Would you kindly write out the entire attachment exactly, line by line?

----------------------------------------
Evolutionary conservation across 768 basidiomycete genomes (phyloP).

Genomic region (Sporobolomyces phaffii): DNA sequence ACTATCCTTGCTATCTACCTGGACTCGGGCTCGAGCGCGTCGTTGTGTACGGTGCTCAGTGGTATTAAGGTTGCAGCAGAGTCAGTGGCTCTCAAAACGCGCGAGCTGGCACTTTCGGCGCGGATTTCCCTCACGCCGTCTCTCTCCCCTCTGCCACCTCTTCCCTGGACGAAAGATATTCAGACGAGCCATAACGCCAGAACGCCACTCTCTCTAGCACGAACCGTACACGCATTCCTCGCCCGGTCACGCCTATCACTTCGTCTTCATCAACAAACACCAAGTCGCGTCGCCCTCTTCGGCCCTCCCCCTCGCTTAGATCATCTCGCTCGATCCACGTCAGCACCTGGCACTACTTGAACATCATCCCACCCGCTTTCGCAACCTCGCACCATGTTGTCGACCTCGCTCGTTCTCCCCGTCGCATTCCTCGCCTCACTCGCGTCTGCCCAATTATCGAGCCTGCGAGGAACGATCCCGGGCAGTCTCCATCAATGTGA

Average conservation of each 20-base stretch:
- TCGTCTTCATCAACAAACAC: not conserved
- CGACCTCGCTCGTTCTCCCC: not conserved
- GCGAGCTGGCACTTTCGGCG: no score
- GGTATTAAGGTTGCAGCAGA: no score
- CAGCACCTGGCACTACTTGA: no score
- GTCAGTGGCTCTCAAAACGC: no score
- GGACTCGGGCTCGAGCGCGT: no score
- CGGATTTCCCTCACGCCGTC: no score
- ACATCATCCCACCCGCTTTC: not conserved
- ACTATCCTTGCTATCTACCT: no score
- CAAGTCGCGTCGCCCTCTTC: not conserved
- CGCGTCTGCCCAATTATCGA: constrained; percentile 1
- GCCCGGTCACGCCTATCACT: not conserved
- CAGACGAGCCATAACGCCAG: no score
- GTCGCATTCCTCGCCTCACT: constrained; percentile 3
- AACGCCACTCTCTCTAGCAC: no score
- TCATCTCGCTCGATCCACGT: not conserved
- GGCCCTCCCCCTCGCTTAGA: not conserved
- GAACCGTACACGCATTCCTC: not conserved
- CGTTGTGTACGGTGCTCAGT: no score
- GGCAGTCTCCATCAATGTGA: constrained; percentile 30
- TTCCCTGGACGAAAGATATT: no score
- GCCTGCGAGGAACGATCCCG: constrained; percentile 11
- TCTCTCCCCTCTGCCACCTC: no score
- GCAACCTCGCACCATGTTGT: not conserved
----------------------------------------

Evolutionary conservation across 768 basidiomycete genomes (phyloP).

Genomic region (Sporobolomyces phaffii): DNA sequence ACTATCCTTGCTATCTACCTGGACTCGGGCTCGAGCGCGTCGTTGTGTACGGTGCTCAGTGGTATTAAGGTTGCAGCAGAGTCAGTGGCTCTCAAAACGCGCGAGCTGGCACTTTCGGCGCGGATTTCCCTCACGCCGTCTCTCTCCCCTCTGCCACCTCTTCCCTGGACGAAAGATATTCAGACGAGCCATAACGCCAGAACGCCACTCTCTCTAGCACGAACCGTACACGCATTCCTCGCCCGGTCACGCCTATCACTTCGTCTTCATCAACAAACACCAAGTCGCGTCGCCCTCTTCGGCCCTCCCCCTCGCTTAGATCATCTCGCTCGATCCACGTCAGCACCTGGCACTACTTGAACATCATCCCACCCGCTTTCGCAACCTCGCACCATGTTGTCGACCTCGCTCGTTCTCCCCGTCGCATTCCTCGCCTCACTCGCGTCTGCCCAATTATCGAGCCTGCGAGGAACGATCCCGGGCAGTCTCCATCAATGTGA

Average conservation of each 20-base stretch:
- TCGTCTTCATCAACAAACAC: not conserved
- CGACCTCGCTCGTTCTCCCC: not conserved
- GCGAGCTGGCACTTTCGGCG: no score
- GGTATTAAGGTTGCAGCAGA: no score
- CAGCACCTGGCACTACTTGA: no score
- GTCAGTGGCTCTCAAAACGC: no score
- GGACTCGGGCTCGAGCGCGT: no score
- CGGATTTCCCTCACGCCGTC: no score
- ACATCATCCCACCCGCTTTC: not conserved
- ACTATCCTTGCTATCTACCT: no score
- CAAGTCGCGTCGCCCTCTTC: not conserved
- CGCGTCTGCCCAATTATCGA: constrained; percentile 1
- GCCCGGTCACGCCTATCACT: not conserved
- CAGACGAGCCATAACGCCAG: no score
- GTCGCATTCCTCGCCTCACT: constrained; percentile 3
- AACGCCACTCTCTCTAGCAC: no score
- TCATCTCGCTCGATCCACGT: not conserved
- GGCCCTCCCCCTCGCTTAGA: not conserved
- GAACCGTACACGCATTCCTC: not conserved
- CGTTGTGTACGGTGCTCAGT: no score
- GGCAGTCTCCATCAATGTGA: constrained; percentile 30
- TTCCCTGGACGAAAGATATT: no score
- GCCTGCGAGGAACGATCCCG: constrained; percentile 11
- TCTCTCCCCTCTGCCACCTC: no score
- GCAACCTCGCACCATGTTGT: not conserved